Posts: 3,060

    Location: Surrey

    Our second is due mid September, and my wife has floated the idea of getting our son (currently just over 2 years old) a doll to help him get used to the new one. He's quite clingy to his mum at the moment, so any ideas to help him understand the transition are worth considering.

    I'm just not crazy about the idea of him having a doll though. I understand the reasoning, he has something new to look after just the same as his mum and dad do too.

    I can't shake the notion from my head that I never had a doll as a boy growing up, nor did my 2 brothers, nor did countless old brothers or sisters over the years. And carting around a doll (a pram for the doll has even been floated) just feels odd to me. If my son was a girl, I will admit I'd feel different though.

    Help me with my feelings dadsnet :rolleyes::o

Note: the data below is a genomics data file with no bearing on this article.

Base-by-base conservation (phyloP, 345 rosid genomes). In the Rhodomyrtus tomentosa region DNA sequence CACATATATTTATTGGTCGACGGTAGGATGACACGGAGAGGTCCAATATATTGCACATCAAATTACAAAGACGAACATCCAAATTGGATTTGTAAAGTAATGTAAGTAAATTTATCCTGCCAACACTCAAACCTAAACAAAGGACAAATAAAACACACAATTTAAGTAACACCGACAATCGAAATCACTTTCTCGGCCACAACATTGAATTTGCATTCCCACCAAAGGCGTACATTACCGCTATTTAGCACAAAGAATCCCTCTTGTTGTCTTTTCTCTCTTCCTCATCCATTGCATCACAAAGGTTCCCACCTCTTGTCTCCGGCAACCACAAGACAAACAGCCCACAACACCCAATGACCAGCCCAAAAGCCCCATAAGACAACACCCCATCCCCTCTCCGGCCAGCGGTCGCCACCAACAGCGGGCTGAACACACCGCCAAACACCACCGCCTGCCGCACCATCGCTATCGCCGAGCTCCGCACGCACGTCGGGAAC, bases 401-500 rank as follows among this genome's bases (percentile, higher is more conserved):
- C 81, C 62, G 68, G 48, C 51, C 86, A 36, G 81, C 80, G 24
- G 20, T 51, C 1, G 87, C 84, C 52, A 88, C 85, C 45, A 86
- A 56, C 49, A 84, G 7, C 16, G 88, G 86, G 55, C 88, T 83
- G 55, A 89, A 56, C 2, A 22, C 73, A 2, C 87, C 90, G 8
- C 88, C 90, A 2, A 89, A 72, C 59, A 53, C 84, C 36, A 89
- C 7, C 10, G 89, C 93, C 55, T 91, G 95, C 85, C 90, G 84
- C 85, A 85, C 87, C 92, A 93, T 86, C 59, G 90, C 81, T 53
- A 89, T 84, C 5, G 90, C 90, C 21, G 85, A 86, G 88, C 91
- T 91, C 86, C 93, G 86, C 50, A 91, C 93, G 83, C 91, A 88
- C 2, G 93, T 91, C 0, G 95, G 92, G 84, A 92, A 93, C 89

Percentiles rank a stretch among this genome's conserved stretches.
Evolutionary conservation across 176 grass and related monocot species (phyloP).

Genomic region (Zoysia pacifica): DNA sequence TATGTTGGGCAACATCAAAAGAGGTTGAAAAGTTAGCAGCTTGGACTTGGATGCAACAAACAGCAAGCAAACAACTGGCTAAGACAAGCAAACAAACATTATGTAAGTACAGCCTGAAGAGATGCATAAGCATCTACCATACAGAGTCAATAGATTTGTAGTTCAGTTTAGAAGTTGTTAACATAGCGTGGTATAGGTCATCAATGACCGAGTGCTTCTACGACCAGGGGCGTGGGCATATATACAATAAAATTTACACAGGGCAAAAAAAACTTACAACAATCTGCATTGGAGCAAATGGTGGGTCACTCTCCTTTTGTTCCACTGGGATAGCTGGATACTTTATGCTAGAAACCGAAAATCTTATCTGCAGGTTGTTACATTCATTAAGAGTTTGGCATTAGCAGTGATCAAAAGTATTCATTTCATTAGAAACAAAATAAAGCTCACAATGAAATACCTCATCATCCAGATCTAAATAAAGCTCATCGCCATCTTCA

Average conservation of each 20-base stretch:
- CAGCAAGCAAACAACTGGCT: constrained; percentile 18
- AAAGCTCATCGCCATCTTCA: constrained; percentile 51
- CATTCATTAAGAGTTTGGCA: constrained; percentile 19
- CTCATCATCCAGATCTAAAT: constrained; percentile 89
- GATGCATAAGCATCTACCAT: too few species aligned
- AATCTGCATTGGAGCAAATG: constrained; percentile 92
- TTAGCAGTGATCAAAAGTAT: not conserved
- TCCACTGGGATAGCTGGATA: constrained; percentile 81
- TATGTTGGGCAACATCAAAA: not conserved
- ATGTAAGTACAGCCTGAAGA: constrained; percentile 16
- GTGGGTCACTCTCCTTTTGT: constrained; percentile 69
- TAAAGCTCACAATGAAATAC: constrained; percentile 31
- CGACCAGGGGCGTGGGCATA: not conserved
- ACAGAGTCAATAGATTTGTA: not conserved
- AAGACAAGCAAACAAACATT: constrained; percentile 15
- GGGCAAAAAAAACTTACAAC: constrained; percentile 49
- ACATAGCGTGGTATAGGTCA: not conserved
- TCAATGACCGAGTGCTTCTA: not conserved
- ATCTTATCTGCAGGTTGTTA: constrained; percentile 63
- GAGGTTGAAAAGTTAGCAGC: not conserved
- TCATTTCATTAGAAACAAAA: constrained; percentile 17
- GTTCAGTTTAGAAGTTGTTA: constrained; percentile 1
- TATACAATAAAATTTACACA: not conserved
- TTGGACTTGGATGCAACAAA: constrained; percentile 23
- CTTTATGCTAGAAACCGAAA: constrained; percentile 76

19. RoboCod

    Capodecina

    Joined: Jun 19, 2004

    Posts: 18,172

    Location: On the Amiga500

    Our boy has had a doll since 1yr old. It has helped him learn to be gentle with other children. He gives it a kiss, hugs it and tucks it into bed. I remember my younger brother having a doll when we were younger too, I'm not sure if I had one, probably! :D. We've all turned out alright and we're not confused quad-gender shrink jobs... Well not because of dolls anyway ;)

    I'd say go for it.
     
  20. Simon

    Capodecina

    Joined: Oct 21, 2002

    Posts: 23,133

    Location: Berks / Moscow

    Mine wanted a pink push chair from charity shop, he uses it to push his cars around in